Beethoven's 5th

Discussion in 'Classical Music' started by Pearly, Dec 23, 2003.

  1. Pearly

    Pearly

    Joined:
    Dec 23, 2003
    Messages:
    3
    Likes Received:
    0
    Location:
    London,
    A difficult question.
    I am not sure where to post this thread, so I hope you don't mind if I may enquire here?

    I have read somewhere - I think it was by John Eliot Gardner who said this - that Beethoven used a theme by Rouget de I'Isle, from his work 'Hymne dithyrambique' sur la conjuration de Robesierre, for his Fifth Symphony.

    I have never heard anything about this work and I am interested to find out. Does anyone know more about this?.

    Regards
    Pearly
     
    Pearly, Dec 23, 2003
    #1
    1. Advertisements

  2. Pearly

    tones compulsive cantater

    Joined:
    Jun 19, 2003
    Messages:
    3,021
    Likes Received:
    0
    Location:
    Switzerland
    Must confess I've never heard this before - the Hymne Dithyrambique is hardly the best-known work in the world (I confess never to have heard it). The only thing that Rouget de l'Isle ever wrote that lasted was the Chant de l'Armée du Rhin, later known as La Marseillaise, the French national anthem.

    Here are some notes I found:

    Chant du 9 Thermidor
    Program Note by D. Kern Holoman

    On 27 July 1794â€â€by the French Republican calendar "9 Thermidor, an II de la République"â€â€the architect of the Reign of Terror, Maximilien de Robespierre, was declared an outlaw by the National Convention. After an unsuccessful attempt at suicideâ€â€he shot himself in the mouthâ€â€Robespierre was arrested at the Paris HÃ'tel de Ville and next day was guillotined, with twenty-one followers, before a wild crowd in the Place de la Révolution, now the Place de la Concorde. This conjuration ("exorcism") de Robespierre seemed to many a turning point in the long struggle to establish a workable republican government; the Reign of Terror would subside, and France would be rid of a leader who had come to be perceived as a demagogue.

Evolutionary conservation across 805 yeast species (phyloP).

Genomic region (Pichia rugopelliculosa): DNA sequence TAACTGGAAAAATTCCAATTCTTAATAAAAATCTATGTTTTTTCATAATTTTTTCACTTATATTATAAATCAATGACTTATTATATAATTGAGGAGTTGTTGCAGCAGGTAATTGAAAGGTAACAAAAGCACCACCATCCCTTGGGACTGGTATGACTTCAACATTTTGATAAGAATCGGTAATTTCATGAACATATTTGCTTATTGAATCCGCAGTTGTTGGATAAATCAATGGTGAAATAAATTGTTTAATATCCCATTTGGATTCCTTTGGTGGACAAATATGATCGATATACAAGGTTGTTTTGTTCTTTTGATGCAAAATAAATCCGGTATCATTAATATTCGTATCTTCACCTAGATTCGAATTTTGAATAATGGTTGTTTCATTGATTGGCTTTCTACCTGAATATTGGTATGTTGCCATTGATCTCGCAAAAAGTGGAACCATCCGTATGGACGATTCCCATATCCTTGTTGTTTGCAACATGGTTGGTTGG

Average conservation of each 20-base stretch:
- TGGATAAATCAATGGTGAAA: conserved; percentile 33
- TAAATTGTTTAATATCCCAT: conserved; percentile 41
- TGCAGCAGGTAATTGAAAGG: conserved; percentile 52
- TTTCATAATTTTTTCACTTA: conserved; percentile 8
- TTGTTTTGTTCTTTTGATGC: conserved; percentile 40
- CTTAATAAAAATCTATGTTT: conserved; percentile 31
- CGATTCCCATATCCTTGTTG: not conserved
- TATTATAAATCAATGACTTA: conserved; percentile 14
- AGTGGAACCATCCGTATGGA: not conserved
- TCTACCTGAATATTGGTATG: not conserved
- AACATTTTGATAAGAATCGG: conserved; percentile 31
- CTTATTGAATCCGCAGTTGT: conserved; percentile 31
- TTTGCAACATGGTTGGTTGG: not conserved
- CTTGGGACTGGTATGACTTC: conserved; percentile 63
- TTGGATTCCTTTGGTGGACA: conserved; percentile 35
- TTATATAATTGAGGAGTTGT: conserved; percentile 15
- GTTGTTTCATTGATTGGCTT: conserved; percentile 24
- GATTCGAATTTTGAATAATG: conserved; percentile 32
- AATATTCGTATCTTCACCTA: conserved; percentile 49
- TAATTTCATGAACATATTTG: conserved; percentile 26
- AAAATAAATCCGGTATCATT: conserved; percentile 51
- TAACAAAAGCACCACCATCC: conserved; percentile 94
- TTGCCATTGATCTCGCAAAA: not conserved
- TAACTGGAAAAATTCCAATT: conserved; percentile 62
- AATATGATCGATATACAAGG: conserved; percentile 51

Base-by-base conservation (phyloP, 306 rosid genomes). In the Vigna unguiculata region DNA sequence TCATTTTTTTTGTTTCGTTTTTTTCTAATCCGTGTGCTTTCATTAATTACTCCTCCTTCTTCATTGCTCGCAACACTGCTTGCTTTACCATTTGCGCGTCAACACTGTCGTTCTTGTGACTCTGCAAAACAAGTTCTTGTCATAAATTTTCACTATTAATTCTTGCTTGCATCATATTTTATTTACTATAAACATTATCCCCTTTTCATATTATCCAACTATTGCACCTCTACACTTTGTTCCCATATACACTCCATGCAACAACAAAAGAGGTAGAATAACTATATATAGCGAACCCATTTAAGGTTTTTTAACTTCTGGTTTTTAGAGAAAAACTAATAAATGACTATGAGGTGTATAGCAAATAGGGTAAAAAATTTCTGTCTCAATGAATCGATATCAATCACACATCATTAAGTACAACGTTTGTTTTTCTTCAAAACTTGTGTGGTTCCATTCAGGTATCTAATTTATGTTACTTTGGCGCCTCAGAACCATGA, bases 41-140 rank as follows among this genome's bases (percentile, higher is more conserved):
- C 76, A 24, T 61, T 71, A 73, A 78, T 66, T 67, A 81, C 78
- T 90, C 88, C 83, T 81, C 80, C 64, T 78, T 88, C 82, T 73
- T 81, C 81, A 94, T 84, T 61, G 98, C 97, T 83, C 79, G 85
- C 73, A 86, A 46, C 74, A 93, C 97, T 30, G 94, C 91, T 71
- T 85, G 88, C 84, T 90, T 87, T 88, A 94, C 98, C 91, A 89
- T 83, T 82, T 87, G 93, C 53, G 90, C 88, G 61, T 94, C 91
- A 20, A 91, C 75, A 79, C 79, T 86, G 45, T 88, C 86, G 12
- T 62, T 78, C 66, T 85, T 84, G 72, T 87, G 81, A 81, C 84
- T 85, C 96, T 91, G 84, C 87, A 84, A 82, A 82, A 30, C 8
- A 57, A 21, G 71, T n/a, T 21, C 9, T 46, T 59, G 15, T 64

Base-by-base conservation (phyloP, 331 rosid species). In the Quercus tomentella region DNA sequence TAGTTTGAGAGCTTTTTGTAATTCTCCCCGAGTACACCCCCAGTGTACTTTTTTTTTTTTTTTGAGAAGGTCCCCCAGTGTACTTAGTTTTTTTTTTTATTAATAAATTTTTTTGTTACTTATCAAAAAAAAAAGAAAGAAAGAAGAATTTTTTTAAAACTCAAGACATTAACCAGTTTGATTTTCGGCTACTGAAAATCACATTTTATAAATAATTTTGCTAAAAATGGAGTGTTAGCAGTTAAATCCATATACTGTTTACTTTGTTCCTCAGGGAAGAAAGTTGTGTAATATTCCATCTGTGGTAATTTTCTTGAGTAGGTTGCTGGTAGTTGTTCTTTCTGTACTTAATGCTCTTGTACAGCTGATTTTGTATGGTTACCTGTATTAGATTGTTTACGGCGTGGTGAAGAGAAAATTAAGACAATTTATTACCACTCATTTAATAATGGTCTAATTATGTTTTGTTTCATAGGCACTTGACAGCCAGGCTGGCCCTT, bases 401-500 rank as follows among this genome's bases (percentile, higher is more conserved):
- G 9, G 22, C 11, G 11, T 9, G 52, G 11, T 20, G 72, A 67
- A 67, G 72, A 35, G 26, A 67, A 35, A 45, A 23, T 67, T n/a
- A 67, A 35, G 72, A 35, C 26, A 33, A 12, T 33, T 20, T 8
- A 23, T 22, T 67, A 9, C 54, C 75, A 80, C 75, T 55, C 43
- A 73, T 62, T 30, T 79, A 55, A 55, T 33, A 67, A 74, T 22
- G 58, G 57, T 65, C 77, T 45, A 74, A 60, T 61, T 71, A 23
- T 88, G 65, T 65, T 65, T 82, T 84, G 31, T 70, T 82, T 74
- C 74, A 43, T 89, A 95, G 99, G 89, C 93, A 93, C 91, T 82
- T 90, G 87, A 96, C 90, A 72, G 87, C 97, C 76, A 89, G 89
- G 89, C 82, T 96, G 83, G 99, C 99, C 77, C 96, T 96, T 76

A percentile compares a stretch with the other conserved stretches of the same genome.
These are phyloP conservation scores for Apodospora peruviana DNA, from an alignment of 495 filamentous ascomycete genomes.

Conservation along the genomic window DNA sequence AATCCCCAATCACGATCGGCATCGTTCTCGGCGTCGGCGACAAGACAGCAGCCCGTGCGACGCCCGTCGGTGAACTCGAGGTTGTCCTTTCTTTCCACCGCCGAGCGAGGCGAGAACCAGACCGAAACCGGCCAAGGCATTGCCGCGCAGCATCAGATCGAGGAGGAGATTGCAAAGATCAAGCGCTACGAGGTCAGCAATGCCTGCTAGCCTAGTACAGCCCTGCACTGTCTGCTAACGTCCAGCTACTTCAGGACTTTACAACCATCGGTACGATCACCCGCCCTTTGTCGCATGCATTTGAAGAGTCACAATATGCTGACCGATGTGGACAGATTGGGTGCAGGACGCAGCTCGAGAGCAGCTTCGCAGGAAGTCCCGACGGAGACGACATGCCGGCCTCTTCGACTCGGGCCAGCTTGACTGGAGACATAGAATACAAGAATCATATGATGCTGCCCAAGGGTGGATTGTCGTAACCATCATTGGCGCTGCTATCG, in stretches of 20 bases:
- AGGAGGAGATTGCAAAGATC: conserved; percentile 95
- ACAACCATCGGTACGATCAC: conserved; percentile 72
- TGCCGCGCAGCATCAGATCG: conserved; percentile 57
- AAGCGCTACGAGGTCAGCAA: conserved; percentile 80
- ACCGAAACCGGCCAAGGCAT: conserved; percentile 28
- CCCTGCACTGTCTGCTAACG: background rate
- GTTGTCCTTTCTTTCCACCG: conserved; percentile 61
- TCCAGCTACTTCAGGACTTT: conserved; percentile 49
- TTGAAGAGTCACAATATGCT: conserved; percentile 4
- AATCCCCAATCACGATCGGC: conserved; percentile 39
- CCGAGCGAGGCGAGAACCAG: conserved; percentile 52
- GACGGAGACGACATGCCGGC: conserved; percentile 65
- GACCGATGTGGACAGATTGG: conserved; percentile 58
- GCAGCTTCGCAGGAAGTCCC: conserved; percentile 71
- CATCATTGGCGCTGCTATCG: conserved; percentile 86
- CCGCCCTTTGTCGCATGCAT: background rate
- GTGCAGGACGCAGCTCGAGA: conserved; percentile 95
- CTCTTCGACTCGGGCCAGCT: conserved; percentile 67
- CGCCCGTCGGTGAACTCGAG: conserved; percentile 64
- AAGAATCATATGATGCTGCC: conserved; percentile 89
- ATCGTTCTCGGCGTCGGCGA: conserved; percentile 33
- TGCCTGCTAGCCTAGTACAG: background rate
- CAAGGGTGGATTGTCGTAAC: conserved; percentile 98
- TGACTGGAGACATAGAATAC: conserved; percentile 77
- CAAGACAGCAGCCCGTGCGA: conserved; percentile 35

Among those released from political detention in the wake of 9 Thermidor was Claude-Joseph Rouget de Lisle, and in gratitude for his liberty, he set pen to paper in a Hymne Dithyrambique sur la conjuration de Robespierre et la Révolution du 9 Thermidor. It was presented before the National Convention on the following 18 Thermidor (6 August), just over a week after the events it treats. The published score of that year gives a melody line, a rudimentary bass line, and eight couplets of text.

    It was probably owing to the success of Berlioz's arrangement of the Marseillaise in late summer 1830 that he orchestrated this second hymn of Rouget de Lisle. We know little more of the genesis, except that Berlioz's source was not the 1794 score but rather the piano-vocal version found in Rouget's Cinquante Chants français (Paris, 1825), pp. 105-09, from which the title, tempo marking, introduction, and basic character of the accompaniment clearly come. (There are several reasons to imagine that Berlioz owned a copy of this edition.) The arrangement remained unpublished; I doubt that Berlioz's publisher, Maurice Schlesinger, could heve been interested in a work with such a dated text.